Soil tests reveal the big picture

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Key points

  • As the range of tests on offer through PreDicta® B expands to include new pathogens, the ultimate aim is to monitor how soil and stubble-borne pests, diseases and beneficial organisms are responding to changes in farming systems and seasonal conditions. This will require new and faster methods to validate tests and develop risk categories for disease or yield loss
  • New ‘tests under evaluation’ will be added to the PreDicta® B report in the 2017-18 season
  • In the future, paddock information will be used to shed light on how changed farming systems, new varieties and seasonal conditions influence the number and type of organisms detected
  • With investment from the GRDC, the Molecular Diagnostics Centre based at the South Australian Research and Development Institute in Adelaide has started work to double its sample capacity and develop faster tests

 

Fast fact

Increasingly, PreDicta® B results are being used to underpin economic analyses to inform research priorities.


To fast-track the delivery of new test results to growers, the Molecular Diagnostics Centre has developed a series of reporting categories based on population density as part of the GRDC-funded national molecular diagnostics project.

The four categories – ‘below detection’, ‘low’, ‘medium’ and ‘high’ population densities – are based on the results of hundreds of samples tested from across the target region. These categories are not disease or yield loss risk categories, rather they allow growers and their agronomists to benchmark pathogen levels in individual paddocks against the broader cropping region.
A ‘tests under evaluation’ section has also been added to PreDicta® B reports, with several new tests likely to be reported in the 2017-18 season, including tests for the pathogens that cause ascochyta blight of chickpeas (reported in the northern region last season), yellow leaf spot, charcoal rot, Fusarium stalk rot of sorghum and possibly Phytophthora root rot.

Further work may be required to adapt sampling strategies to cater for a broader range of crops. This may involve adding stubble of alternative crops if it is present, rather than just adding cereal or grass stubble.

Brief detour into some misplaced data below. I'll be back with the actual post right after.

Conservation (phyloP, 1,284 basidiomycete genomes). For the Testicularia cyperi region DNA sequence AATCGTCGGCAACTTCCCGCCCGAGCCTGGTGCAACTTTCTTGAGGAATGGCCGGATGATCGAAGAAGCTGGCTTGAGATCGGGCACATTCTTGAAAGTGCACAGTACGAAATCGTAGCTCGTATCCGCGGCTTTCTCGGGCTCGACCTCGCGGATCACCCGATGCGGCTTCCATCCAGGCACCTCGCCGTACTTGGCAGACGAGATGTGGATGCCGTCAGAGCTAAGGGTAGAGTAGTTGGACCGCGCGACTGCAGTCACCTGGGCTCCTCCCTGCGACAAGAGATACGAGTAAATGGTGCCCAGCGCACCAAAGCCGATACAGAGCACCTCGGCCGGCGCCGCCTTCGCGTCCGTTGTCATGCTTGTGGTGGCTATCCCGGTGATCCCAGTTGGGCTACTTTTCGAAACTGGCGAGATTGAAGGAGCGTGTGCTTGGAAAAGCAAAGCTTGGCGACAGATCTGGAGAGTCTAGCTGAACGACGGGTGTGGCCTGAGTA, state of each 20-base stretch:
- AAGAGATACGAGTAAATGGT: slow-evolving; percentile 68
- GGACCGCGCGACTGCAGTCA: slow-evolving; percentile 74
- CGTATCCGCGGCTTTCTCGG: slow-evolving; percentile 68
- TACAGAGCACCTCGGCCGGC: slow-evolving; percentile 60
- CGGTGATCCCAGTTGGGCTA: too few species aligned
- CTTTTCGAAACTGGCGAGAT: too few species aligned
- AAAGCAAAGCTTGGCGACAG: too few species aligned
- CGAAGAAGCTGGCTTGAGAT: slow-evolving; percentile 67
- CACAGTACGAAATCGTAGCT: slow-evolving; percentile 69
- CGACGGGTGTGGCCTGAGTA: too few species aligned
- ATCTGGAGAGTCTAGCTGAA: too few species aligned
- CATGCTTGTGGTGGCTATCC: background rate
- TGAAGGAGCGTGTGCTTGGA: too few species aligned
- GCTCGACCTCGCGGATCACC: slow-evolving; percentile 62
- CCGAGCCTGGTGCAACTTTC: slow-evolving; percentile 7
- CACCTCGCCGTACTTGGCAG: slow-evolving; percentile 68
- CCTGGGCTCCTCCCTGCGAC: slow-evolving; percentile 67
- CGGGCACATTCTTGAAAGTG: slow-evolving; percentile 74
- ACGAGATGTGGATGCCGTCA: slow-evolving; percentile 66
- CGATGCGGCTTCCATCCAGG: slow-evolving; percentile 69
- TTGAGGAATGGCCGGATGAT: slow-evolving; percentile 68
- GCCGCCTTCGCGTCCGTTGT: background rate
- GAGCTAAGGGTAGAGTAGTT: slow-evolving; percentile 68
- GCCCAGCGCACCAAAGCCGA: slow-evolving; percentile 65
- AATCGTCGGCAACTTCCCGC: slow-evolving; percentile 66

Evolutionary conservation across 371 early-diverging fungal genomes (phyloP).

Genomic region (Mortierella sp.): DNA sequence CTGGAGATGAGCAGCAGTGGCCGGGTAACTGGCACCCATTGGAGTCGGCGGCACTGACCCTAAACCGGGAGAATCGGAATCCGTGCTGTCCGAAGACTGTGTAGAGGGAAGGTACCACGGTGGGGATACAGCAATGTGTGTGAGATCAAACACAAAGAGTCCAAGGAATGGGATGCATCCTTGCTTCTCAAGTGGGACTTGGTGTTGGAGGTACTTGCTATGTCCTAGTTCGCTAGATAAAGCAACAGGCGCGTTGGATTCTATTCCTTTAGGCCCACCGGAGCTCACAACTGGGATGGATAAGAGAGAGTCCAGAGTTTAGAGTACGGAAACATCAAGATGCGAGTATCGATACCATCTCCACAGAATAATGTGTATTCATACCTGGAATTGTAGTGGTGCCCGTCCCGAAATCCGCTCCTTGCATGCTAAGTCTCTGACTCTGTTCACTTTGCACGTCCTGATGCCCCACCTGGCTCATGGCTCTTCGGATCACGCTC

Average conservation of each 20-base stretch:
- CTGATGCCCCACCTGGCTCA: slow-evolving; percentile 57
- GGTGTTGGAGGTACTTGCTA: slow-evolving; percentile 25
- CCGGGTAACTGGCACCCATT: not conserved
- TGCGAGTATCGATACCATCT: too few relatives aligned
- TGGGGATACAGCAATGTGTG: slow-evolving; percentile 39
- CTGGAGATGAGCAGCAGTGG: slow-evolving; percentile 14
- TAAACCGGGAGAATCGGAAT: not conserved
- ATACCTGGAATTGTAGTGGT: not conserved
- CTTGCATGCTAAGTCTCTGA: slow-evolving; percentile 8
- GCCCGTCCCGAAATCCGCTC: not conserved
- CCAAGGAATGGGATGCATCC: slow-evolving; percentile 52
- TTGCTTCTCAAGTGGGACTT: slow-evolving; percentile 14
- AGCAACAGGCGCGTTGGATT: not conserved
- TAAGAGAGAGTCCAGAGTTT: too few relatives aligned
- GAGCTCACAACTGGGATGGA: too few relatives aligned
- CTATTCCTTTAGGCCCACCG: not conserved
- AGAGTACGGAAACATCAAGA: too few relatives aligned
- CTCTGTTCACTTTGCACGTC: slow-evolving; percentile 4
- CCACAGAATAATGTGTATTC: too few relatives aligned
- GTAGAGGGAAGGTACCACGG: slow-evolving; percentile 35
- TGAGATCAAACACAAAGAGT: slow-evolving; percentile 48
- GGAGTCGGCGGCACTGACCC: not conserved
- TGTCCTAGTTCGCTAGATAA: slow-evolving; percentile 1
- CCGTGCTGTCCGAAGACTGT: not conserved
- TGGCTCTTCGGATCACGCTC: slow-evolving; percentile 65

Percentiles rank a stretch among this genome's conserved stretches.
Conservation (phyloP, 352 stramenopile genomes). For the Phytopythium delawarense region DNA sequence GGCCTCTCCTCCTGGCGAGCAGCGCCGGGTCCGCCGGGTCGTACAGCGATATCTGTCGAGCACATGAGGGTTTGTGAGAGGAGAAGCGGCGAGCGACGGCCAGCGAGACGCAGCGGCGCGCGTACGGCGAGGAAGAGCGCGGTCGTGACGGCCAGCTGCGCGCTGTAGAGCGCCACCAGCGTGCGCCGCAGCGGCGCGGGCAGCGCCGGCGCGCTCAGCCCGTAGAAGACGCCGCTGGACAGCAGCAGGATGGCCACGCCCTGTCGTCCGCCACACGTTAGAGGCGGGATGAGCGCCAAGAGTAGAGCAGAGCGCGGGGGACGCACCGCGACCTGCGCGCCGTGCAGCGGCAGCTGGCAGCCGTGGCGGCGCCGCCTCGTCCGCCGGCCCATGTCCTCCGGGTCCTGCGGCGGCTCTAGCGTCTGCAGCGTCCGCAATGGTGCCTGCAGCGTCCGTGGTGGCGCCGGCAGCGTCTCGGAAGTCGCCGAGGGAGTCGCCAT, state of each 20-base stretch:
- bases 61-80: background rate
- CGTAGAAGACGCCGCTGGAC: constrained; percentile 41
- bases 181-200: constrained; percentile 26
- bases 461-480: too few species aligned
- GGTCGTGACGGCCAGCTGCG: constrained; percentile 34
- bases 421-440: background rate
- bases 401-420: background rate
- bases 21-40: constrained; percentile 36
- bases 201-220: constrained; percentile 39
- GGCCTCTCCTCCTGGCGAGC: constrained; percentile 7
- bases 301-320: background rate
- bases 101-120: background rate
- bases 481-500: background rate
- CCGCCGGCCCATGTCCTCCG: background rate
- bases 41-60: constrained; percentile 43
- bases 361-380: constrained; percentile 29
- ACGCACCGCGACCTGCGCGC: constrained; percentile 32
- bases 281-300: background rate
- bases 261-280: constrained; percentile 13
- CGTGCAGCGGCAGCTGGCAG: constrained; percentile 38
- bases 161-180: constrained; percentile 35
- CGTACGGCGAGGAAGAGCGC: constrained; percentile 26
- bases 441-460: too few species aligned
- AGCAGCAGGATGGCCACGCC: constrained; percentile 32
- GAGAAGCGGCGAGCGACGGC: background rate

Automation and computerisation will allow improvements in efficiency, with the aim of including the additional tests within the current pricing structure. To continue to evolve new tests the longer-term challenge will be to develop new molecular technology.

The big picture

Recognised as a National Centre of Research Excellence under the Grains RD&E Framework Implementation Plan, the Molecular Diagnostic Centre’s (MDC) primary focus is to develop high-throughput tests for soil-borne pests and diseases to help the industry and scientific communities manage disease risk, monitor treatment effects in field trials and conduct testing to support market access.

Increasingly, PreDicta® B results are being used to underpin economic analyses to inform research priorities.

Yet, there is so much potential to extract valuable information on the impact of changed farming systems, new varieties and seasonal conditions on the spectrum and numbers of important organisms.

Projects such as the National Paddock Survey are showing the benefit of collating paddock information to identify how cropping systems promote specific pests and diseases. With GRDC investment, the MDC is building its capacity to store paddock information while working with the National Paddock Survey and the National Variety Trials to refine this concept.

In addition, new projects with GRDC investment are exploring the opportunity to monitor spore and insect traps for area-wide surveillance for biosecurity threats and high-throughput capability to monitor incursions of new species. The technology is also expanding into other plant industries, including several vegetable industries, and is being adapted to viticulture and sugar.

GRDC Research Codes DAS00137, BWD00025

More information:

Dr Alan McKay
08 8303 9375
alan.mckay@sa.gov.au